Supply Chain

Analytics in Supply Chain Risk Management

A recent supplier snafu saw KFC’s UK outlets run out of chicken. The growing use of analytics address supply chain and distribution vulnerabilities.
By: | April 9, 2018 • 5 min read

It was Colonel Sanders’ worst nightmare. In February, more than half of KFC’s 900 stores in the UK temporarily closed after the fast food chain ran out of chicken. The shortage came days after the company switched its delivery contract to DHL, which blamed “operational issues.”


The episode proved that even in today’s tech-driven business environment supply chains remain vulnerable to disruption. Tech firm Resilinic reported that U.S. corporates were hit hard in 2017, with supply chain incidents nearly doubling from the previous year to impact nearly one in three S&P 500 companies.

Natural disasters, such as the hurricane trio Harvey, Irma and Maria, wrought heavy damage. Around 10 percent of drugs prescribed in the U.S. and produced in Puerto Rico were in short supply after Maria.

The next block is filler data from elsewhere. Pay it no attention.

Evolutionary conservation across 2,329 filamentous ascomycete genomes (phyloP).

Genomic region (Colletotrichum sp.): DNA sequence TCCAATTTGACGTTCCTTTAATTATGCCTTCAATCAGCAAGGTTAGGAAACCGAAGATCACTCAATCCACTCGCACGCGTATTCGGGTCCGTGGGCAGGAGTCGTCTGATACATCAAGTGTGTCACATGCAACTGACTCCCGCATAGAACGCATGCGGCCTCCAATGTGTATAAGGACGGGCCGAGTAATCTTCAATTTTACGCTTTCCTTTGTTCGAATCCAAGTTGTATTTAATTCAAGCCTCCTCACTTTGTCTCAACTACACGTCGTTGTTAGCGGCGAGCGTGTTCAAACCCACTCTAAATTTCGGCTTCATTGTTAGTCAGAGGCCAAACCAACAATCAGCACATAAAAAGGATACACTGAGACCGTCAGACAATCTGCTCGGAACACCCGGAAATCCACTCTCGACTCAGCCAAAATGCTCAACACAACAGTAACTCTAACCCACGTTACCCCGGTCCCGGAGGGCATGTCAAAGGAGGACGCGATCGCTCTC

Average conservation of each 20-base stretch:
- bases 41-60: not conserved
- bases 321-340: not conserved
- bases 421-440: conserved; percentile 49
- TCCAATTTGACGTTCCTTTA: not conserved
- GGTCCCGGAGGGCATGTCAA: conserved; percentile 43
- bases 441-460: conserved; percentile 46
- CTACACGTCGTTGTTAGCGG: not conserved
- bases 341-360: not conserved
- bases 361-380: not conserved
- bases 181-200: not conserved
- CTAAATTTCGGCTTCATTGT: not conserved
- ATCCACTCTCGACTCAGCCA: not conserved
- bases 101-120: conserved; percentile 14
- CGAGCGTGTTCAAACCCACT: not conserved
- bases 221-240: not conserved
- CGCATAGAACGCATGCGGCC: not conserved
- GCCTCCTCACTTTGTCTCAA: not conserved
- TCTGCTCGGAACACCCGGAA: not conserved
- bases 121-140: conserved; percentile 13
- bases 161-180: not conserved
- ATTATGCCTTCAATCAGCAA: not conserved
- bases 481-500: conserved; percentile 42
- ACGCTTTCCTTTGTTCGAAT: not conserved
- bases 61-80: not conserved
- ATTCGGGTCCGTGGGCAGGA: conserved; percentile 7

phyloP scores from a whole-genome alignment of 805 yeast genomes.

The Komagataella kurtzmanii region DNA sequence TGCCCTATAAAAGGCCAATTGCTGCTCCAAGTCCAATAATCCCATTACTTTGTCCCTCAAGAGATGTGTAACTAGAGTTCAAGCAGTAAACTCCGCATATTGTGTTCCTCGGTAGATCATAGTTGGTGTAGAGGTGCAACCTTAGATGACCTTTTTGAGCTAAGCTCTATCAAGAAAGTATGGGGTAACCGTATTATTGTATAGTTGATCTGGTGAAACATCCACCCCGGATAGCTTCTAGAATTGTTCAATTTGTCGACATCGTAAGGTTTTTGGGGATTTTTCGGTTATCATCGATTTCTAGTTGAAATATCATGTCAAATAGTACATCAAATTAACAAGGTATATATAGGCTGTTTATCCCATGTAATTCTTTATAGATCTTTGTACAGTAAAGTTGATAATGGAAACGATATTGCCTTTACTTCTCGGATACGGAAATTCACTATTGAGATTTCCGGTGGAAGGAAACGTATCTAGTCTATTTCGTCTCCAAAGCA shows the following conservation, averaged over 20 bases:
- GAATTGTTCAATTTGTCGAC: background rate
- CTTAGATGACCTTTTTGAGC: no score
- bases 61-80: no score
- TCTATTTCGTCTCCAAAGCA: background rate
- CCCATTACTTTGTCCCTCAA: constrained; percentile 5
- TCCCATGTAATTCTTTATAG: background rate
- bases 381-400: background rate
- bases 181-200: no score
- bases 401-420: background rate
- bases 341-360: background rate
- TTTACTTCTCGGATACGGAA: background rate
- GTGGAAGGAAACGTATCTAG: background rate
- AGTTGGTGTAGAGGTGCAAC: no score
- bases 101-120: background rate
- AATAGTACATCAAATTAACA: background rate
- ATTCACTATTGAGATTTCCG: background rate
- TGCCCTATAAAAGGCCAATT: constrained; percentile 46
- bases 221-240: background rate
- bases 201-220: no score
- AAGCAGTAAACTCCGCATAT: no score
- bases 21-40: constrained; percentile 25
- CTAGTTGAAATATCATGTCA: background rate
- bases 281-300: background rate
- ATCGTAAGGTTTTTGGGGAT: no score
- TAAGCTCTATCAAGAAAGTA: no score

Supply chains were also disrupted by factory fires and explosions, as well as corporate M&As, business sales, spin-offs and plant shutdowns.

However, last year’s losses didn’t rank with the two ‘watershed moments’ of the past decade for supply chain management, suggests Josh Green, CEO and founder of trade data company Panjiva, recently acquired by S&P Global.

“During the first half of 2009, when the global economy was in a tailspin, virtually everyone realized that they had too little visibility into the financial health of their suppliers,” he said.

Mike Manzo, director, property risk consulting group, Aon

“As a result, a tremendous amount of effort was put into gathering data and developing methodologies for assessing supplier health. Then the March 2011 tsunami in Japan forced managers to look at the risks associated with geographic concentration of their supply chains. The result was geographic diversification.